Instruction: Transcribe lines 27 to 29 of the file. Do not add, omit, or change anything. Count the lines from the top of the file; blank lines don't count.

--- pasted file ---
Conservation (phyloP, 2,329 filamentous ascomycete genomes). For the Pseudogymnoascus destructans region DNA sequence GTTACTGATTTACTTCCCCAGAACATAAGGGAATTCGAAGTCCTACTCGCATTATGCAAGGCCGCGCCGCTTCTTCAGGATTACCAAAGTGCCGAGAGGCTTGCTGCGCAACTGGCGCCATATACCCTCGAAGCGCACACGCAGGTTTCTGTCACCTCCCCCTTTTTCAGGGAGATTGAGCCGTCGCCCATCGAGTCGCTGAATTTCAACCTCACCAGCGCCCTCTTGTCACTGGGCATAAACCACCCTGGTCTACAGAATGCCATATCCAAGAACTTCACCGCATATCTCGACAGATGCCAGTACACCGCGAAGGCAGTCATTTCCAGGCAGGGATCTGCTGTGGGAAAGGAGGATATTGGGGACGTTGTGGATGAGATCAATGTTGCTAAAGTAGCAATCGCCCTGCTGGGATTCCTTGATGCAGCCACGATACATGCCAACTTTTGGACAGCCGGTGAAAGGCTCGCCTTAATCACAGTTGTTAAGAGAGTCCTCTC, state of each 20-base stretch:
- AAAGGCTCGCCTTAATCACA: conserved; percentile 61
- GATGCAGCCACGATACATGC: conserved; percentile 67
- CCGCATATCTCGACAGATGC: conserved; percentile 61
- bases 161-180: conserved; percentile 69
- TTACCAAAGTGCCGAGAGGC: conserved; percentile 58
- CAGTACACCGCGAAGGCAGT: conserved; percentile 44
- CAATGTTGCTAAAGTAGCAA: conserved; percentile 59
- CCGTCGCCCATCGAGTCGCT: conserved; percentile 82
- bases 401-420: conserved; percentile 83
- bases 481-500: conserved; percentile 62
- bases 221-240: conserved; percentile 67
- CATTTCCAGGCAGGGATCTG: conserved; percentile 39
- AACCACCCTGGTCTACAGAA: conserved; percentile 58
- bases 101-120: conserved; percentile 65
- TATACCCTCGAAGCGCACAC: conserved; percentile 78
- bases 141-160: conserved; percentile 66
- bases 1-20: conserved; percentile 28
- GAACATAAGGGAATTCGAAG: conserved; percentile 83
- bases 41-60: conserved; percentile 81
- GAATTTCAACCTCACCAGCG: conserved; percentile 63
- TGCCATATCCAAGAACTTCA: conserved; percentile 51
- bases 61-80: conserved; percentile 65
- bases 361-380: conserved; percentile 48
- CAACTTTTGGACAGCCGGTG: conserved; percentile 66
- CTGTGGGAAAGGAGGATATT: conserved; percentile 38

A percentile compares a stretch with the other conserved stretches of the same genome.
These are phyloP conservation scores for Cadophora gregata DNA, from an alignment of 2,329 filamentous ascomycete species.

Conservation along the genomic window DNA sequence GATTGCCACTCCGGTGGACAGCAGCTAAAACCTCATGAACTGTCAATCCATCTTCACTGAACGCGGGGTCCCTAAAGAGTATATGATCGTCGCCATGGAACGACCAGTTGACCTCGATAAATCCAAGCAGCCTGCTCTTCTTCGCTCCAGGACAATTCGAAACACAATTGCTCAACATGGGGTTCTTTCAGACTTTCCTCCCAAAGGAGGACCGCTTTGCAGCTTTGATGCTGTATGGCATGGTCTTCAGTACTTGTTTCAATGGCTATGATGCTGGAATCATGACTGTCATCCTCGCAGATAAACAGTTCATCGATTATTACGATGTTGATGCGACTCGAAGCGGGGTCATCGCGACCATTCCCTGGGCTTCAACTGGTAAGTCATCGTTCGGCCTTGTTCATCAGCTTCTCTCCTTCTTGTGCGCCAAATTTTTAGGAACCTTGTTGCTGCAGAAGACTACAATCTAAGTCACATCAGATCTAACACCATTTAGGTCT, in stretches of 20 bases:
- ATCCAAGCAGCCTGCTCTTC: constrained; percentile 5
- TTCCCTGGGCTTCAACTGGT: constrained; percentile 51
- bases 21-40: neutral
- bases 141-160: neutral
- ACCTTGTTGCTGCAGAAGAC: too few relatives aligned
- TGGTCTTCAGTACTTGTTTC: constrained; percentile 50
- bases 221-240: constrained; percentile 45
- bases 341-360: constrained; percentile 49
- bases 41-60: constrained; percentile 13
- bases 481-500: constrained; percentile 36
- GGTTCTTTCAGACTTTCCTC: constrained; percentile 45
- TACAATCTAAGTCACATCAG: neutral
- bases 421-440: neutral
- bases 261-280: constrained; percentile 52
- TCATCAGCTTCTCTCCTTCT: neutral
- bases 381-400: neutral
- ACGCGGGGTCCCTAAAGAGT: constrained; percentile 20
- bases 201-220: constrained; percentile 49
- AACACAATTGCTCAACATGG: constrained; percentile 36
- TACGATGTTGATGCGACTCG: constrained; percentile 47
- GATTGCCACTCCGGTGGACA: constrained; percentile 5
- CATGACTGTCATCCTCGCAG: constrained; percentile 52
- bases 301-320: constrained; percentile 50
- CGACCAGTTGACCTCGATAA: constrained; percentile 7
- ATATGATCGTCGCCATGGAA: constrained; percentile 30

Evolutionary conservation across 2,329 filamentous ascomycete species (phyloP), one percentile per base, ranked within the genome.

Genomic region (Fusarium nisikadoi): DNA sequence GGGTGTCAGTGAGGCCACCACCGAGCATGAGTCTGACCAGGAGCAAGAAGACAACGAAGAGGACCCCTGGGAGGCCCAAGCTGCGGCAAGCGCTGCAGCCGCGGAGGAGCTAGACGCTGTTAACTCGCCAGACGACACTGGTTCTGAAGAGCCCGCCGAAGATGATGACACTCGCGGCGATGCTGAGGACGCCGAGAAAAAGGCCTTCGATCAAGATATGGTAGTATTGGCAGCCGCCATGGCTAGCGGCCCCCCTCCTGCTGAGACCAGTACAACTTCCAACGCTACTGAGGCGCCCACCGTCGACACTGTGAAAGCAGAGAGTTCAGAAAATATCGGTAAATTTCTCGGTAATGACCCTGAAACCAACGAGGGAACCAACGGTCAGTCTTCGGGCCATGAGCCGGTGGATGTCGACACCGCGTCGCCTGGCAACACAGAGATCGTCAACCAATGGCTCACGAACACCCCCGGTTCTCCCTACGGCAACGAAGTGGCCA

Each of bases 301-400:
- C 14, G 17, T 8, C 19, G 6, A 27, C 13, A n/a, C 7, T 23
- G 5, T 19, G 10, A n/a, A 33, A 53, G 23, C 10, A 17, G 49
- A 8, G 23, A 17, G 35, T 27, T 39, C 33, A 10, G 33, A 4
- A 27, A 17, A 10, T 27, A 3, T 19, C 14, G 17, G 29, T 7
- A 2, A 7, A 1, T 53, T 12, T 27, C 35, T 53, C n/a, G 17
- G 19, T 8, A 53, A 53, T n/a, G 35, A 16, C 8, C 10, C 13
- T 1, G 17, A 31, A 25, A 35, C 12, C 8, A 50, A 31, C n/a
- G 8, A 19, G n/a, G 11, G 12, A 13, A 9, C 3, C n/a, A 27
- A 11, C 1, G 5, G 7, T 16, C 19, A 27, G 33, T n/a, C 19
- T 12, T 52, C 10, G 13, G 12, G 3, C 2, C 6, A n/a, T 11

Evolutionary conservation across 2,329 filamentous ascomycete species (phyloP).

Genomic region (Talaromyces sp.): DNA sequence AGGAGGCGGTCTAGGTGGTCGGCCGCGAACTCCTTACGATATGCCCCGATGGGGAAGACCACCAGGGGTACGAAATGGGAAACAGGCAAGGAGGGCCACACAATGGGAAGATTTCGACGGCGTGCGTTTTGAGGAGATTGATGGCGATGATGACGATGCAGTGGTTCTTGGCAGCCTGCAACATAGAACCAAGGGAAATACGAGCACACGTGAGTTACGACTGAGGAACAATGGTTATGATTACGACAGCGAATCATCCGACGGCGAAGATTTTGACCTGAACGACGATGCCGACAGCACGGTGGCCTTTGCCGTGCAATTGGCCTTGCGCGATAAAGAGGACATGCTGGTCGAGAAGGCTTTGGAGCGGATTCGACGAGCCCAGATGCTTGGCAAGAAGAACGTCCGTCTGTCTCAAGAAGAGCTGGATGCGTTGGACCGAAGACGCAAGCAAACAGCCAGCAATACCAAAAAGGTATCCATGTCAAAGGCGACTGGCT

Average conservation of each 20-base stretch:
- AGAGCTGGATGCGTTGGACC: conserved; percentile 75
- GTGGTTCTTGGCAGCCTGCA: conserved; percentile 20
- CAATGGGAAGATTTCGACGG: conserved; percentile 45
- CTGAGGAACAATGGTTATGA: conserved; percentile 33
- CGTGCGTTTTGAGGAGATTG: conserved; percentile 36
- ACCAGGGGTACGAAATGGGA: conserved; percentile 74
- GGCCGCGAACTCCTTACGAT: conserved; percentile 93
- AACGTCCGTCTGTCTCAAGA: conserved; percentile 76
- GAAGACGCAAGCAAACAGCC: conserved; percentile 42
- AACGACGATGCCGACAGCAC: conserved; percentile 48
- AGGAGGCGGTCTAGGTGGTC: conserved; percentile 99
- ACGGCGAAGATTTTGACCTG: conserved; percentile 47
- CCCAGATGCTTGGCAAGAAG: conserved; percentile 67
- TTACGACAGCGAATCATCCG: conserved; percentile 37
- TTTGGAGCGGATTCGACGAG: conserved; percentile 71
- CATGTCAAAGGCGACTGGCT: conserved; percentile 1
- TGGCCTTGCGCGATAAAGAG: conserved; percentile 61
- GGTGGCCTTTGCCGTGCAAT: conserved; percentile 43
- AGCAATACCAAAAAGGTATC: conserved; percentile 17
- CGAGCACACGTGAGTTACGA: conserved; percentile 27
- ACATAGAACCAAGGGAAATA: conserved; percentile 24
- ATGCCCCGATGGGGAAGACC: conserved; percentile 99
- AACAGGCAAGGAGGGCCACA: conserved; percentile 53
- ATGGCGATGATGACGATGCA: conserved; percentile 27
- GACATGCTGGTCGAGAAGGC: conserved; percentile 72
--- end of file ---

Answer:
A percentile compares a stretch with the other conserved stretches of the same genome.
These are phyloP conservation scores for Cadophora gregata DNA, from an alignment of 2,329 filamentous ascomycete species.

Conservation along the genomic window DNA sequence GATTGCCACTCCGGTGGACAGCAGCTAAAACCTCATGAACTGTCAATCCATCTTCACTGAACGCGGGGTCCCTAAAGAGTATATGATCGTCGCCATGGAACGACCAGTTGACCTCGATAAATCCAAGCAGCCTGCTCTTCTTCGCTCCAGGACAATTCGAAACACAATTGCTCAACATGGGGTTCTTTCAGACTTTCCTCCCAAAGGAGGACCGCTTTGCAGCTTTGATGCTGTATGGCATGGTCTTCAGTACTTGTTTCAATGGCTATGATGCTGGAATCATGACTGTCATCCTCGCAGATAAACAGTTCATCGATTATTACGATGTTGATGCGACTCGAAGCGGGGTCATCGCGACCATTCCCTGGGCTTCAACTGGTAAGTCATCGTTCGGCCTTGTTCATCAGCTTCTCTCCTTCTTGTGCGCCAAATTTTTAGGAACCTTGTTGCTGCAGAAGACTACAATCTAAGTCACATCAGATCTAACACCATTTAGGTCT, in stretches of 20 bases: